How Earth`s next supercontinent `Amasia` will form
In the coming 50 to 200 million years, Australia may merge with India while all the continents may collide each other to form one massive supercontinent, scientists have claimed.
Washington: In the coming 50 to 200 million years, Australia may merge with India while all the continents may collide each other to form one massive supercontinent, scientists have claimed.
Geologists at Yale University in the US predicted that the Americas and Asia will drift northward, closing off the Arctic and Caribbean Oceans, to merge around the North Pole and form a supercontinent called Amasia.
The research, published Thursday in the journal Nature, is a vivid reminder that the plates of the Earth`s crust are always moving and that one very far-off day, the world will be a very different place.
"This would lead to a collision with Europe and Asia, more or less at the present day North Pole," Yale geologist Ross Mitchell was quoted as saying by the `National Post`.
"Australia would also, according to our model, most likely continue its northward motion and snuggle up next to India."
The geologists believe that supercontinents – massive continents formed by other continents squishing together over millions of years -- form at 90 degrees from each other.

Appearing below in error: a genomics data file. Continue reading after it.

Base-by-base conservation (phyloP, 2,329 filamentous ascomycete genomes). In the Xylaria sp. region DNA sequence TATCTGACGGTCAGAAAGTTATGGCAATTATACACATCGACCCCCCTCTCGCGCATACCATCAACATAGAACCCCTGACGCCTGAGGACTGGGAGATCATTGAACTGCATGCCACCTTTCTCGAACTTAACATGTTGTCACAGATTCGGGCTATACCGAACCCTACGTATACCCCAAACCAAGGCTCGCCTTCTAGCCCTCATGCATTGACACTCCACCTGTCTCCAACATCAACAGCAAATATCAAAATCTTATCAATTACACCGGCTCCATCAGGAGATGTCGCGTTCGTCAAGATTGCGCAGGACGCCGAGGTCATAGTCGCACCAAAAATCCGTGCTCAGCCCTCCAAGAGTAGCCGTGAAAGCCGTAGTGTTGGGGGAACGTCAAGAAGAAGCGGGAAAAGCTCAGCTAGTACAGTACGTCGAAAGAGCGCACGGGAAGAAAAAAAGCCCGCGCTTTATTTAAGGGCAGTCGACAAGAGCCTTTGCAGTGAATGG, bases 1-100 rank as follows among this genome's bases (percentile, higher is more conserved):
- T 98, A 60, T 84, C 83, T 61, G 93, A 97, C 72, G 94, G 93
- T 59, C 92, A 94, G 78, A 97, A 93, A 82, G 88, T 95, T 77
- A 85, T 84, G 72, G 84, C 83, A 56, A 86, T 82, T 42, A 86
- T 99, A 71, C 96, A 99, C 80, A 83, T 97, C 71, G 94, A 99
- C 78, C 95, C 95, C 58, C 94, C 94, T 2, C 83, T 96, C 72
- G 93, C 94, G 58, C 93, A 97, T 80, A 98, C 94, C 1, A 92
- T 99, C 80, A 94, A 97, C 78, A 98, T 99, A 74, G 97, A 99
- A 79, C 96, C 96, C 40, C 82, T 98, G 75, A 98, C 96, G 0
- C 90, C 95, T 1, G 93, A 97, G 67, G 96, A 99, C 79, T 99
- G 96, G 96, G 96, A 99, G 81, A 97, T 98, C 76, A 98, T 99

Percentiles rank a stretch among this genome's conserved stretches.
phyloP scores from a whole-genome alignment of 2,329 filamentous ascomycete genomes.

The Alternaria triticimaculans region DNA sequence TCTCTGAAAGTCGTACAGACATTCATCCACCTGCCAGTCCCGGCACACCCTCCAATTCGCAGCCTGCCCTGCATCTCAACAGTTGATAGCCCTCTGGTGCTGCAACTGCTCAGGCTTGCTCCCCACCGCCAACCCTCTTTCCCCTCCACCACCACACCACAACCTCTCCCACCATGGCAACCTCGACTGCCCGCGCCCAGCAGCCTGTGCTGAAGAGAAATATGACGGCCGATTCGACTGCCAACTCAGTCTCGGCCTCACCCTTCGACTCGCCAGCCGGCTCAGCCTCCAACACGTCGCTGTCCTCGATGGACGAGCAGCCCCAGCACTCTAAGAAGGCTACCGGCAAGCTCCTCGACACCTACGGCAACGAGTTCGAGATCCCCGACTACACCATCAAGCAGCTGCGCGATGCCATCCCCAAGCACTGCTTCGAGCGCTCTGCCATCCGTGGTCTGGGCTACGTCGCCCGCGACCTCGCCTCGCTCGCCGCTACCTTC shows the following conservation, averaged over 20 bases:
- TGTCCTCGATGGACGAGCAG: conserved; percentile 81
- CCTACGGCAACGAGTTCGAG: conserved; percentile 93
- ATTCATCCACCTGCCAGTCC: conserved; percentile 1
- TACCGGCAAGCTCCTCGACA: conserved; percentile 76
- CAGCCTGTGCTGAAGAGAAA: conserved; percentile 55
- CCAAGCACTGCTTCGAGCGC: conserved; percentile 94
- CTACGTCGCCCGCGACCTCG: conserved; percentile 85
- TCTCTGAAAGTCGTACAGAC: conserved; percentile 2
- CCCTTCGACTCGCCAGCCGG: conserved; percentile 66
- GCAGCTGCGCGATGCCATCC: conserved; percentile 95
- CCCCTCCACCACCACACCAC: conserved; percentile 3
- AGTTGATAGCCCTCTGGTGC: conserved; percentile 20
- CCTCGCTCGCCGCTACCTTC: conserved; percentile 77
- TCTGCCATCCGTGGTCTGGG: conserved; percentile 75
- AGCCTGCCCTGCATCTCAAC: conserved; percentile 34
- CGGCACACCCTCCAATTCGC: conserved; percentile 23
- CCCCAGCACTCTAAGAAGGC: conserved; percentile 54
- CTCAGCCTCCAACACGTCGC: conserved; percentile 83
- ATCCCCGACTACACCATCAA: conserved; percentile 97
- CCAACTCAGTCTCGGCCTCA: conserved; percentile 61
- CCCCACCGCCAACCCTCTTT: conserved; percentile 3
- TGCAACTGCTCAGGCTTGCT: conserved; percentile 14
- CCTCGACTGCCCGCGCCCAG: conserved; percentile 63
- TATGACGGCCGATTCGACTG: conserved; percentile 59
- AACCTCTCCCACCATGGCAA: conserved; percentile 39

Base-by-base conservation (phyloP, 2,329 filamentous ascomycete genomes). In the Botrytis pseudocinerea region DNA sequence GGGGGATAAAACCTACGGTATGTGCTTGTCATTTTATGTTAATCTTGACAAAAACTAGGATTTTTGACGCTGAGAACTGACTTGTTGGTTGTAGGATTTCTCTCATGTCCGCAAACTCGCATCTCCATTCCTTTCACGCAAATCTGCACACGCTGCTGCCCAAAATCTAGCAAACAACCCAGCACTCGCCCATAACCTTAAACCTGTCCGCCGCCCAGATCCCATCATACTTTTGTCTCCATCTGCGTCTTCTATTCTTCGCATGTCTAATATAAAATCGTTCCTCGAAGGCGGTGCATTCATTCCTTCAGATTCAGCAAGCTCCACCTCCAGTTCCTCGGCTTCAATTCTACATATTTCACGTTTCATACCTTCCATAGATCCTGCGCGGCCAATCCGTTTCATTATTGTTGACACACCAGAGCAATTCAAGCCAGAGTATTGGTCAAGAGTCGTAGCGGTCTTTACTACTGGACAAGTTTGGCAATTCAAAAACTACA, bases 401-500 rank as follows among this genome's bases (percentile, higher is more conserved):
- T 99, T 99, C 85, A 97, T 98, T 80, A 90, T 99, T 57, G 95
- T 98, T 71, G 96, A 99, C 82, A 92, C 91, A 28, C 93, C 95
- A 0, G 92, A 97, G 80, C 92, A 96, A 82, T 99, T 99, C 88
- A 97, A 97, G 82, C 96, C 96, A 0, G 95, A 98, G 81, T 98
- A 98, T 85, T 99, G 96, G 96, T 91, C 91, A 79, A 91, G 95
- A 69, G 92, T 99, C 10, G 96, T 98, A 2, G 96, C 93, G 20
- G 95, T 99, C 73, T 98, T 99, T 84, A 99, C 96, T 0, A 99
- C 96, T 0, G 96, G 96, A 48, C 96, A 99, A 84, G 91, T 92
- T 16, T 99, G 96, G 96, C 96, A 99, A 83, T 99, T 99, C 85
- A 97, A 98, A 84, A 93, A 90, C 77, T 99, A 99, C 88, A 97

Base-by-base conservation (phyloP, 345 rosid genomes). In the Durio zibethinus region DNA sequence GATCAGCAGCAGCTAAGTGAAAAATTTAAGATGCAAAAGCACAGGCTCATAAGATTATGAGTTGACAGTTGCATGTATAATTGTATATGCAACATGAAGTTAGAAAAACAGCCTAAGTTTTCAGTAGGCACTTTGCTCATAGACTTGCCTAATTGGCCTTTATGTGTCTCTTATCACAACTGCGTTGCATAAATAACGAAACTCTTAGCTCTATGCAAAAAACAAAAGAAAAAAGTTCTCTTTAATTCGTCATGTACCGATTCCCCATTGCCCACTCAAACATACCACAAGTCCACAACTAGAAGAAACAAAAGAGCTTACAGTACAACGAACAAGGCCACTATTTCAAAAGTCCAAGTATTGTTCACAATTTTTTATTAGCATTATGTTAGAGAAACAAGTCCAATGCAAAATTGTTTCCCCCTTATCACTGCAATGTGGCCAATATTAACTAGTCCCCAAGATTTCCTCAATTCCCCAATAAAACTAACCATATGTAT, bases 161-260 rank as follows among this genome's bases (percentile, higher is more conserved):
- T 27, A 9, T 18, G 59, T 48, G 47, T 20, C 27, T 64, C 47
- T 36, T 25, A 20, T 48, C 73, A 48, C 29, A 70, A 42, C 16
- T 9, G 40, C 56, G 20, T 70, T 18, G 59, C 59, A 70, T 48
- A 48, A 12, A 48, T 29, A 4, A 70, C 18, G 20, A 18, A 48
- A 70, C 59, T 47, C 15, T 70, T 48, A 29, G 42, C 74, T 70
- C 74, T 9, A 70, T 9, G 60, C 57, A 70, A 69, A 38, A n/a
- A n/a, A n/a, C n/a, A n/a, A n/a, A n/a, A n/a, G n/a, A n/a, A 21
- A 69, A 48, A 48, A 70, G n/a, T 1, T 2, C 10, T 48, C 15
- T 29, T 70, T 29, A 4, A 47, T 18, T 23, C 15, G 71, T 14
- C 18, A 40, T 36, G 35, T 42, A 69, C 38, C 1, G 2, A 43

For their study, Mitchell and his colleagues analysed ancient rocks to create a map of their locations around the globe over time. They used that data to map how the Earth’s mantle causes continents to move over time.
They found that the formation of supercontinents follow a pattern. The last supercontinent Pangea -- which was formed 300 million years ago -- was preceded by as many as three others, Mitchell said.
Pangaea, where giant reptiles and dinosaurs arose, formed at 90 degrees to the Rodinia, the supercontinent before it, which in turn formed at 90 degrees to the supercontinent before it, Nuna.
The team called this model the "orthoversion". Until now, there have only been two models for how supercontinents form.
The first, called the introversion model, holds that supercontinents rip apart and come back together in roughly the same place, Mitchell said.
In this model, Mitchell said, the Atlantic would have been formed by a supercontinent ripping apart and would disappear again when the continents drifted back to their original formation.
The other model, called the extroversion model, theorises that when supercontinents come apart the individual continents travel around the globe to form a continent on the other side.
According to the new orthoversion model, the Caribbean and the Arctic oceans will be the first ones to disappear, the researchers said.
All this occurs because of continental drift - continents
move imperceptibly each year with the rate of movement varying
depending on the land mass.
According to the US Geological Survey, the Arctic Ridge has the slowest rate of movement, at 2.5 centimetres a year, and the East Pacific Rise near Easter Island has the fastest rate, at more than 15 centimetres per year.